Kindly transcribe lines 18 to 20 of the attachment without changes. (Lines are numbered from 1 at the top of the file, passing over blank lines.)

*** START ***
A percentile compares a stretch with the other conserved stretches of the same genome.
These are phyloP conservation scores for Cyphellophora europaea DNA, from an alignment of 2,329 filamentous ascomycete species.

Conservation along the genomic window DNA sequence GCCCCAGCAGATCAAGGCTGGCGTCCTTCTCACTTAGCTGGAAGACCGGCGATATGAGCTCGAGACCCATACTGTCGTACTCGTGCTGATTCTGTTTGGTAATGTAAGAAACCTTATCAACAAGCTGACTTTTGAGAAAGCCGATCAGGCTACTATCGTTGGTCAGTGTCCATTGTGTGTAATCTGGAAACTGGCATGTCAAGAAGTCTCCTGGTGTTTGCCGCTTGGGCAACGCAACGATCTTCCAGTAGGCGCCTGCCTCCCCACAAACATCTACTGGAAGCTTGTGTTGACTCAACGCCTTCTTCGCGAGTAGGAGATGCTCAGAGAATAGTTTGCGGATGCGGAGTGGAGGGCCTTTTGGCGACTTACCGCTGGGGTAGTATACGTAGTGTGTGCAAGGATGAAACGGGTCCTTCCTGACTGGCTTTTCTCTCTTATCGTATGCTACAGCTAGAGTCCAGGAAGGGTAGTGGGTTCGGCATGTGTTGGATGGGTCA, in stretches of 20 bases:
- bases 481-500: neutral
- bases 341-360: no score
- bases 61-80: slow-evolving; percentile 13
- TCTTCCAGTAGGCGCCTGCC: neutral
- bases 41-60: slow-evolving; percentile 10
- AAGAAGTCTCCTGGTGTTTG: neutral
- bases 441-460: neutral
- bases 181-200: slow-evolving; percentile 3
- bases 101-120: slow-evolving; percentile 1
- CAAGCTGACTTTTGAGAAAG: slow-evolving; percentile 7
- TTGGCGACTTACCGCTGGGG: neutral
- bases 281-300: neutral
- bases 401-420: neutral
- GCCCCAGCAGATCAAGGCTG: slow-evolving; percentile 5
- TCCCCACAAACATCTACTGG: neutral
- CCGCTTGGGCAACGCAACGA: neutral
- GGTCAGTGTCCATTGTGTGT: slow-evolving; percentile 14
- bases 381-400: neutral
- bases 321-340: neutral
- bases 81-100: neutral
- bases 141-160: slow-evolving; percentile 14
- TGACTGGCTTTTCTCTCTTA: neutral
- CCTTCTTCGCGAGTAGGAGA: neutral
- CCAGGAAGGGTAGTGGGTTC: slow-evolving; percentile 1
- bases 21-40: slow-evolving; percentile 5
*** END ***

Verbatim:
- TCCCCACAAACATCTACTGG: neutral
- CCGCTTGGGCAACGCAACGA: neutral
- GGTCAGTGTCCATTGTGTGT: slow-evolving; percentile 14